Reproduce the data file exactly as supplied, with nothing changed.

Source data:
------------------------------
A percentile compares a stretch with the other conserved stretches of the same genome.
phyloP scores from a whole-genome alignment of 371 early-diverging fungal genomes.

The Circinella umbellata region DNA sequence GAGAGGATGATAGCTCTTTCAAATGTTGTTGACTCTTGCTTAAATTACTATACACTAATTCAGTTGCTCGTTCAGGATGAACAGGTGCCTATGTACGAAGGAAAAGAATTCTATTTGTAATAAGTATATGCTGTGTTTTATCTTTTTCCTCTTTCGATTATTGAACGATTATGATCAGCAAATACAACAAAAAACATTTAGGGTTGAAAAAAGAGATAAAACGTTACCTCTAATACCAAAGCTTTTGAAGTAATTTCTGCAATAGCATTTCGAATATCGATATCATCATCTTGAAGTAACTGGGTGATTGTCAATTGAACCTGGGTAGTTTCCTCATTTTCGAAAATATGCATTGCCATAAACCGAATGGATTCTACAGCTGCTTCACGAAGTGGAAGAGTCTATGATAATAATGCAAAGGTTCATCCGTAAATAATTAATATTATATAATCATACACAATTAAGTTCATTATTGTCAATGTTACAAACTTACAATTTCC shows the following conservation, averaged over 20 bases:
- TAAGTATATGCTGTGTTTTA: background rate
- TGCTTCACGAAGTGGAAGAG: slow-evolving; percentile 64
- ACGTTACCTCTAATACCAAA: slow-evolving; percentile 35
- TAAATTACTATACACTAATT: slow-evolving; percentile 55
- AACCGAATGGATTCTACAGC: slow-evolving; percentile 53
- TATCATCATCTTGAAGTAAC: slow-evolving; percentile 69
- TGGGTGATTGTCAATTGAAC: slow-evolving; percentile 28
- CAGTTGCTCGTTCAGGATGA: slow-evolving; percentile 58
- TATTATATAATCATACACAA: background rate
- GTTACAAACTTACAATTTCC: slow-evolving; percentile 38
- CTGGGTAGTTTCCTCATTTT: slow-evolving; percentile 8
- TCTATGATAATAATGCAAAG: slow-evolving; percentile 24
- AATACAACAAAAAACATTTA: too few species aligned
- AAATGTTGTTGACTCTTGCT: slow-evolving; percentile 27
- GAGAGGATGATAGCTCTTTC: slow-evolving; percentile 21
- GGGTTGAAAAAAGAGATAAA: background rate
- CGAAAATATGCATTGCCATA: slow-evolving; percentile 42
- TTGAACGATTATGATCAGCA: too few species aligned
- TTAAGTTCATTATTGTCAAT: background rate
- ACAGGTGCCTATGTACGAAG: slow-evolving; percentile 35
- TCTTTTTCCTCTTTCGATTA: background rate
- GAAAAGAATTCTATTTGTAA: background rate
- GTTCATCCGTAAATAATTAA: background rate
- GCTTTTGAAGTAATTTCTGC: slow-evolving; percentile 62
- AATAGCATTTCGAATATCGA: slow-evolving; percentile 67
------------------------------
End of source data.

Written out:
A percentile compares a stretch with the other conserved stretches of the same genome.
phyloP scores from a whole-genome alignment of 371 early-diverging fungal genomes.

The Circinella umbellata region DNA sequence GAGAGGATGATAGCTCTTTCAAATGTTGTTGACTCTTGCTTAAATTACTATACACTAATTCAGTTGCTCGTTCAGGATGAACAGGTGCCTATGTACGAAGGAAAAGAATTCTATTTGTAATAAGTATATGCTGTGTTTTATCTTTTTCCTCTTTCGATTATTGAACGATTATGATCAGCAAATACAACAAAAAACATTTAGGGTTGAAAAAAGAGATAAAACGTTACCTCTAATACCAAAGCTTTTGAAGTAATTTCTGCAATAGCATTTCGAATATCGATATCATCATCTTGAAGTAACTGGGTGATTGTCAATTGAACCTGGGTAGTTTCCTCATTTTCGAAAATATGCATTGCCATAAACCGAATGGATTCTACAGCTGCTTCACGAAGTGGAAGAGTCTATGATAATAATGCAAAGGTTCATCCGTAAATAATTAATATTATATAATCATACACAATTAAGTTCATTATTGTCAATGTTACAAACTTACAATTTCC shows the following conservation, averaged over 20 bases:
- TAAGTATATGCTGTGTTTTA: background rate
- TGCTTCACGAAGTGGAAGAG: slow-evolving; percentile 64
- ACGTTACCTCTAATACCAAA: slow-evolving; percentile 35
- TAAATTACTATACACTAATT: slow-evolving; percentile 55
- AACCGAATGGATTCTACAGC: slow-evolving; percentile 53
- TATCATCATCTTGAAGTAAC: slow-evolving; percentile 69
- TGGGTGATTGTCAATTGAAC: slow-evolving; percentile 28
- CAGTTGCTCGTTCAGGATGA: slow-evolving; percentile 58
- TATTATATAATCATACACAA: background rate
- GTTACAAACTTACAATTTCC: slow-evolving; percentile 38
- CTGGGTAGTTTCCTCATTTT: slow-evolving; percentile 8
- TCTATGATAATAATGCAAAG: slow-evolving; percentile 24
- AATACAACAAAAAACATTTA: too few species aligned
- AAATGTTGTTGACTCTTGCT: slow-evolving; percentile 27
- GAGAGGATGATAGCTCTTTC: slow-evolving; percentile 21
- GGGTTGAAAAAAGAGATAAA: background rate
- CGAAAATATGCATTGCCATA: slow-evolving; percentile 42
- TTGAACGATTATGATCAGCA: too few species aligned
- TTAAGTTCATTATTGTCAAT: background rate
- ACAGGTGCCTATGTACGAAG: slow-evolving; percentile 35
- TCTTTTTCCTCTTTCGATTA: background rate
- GAAAAGAATTCTATTTGTAA: background rate
- GTTCATCCGTAAATAATTAA: background rate
- GCTTTTGAAGTAATTTCTGC: slow-evolving; percentile 62
- AATAGCATTTCGAATATCGA: slow-evolving; percentile 67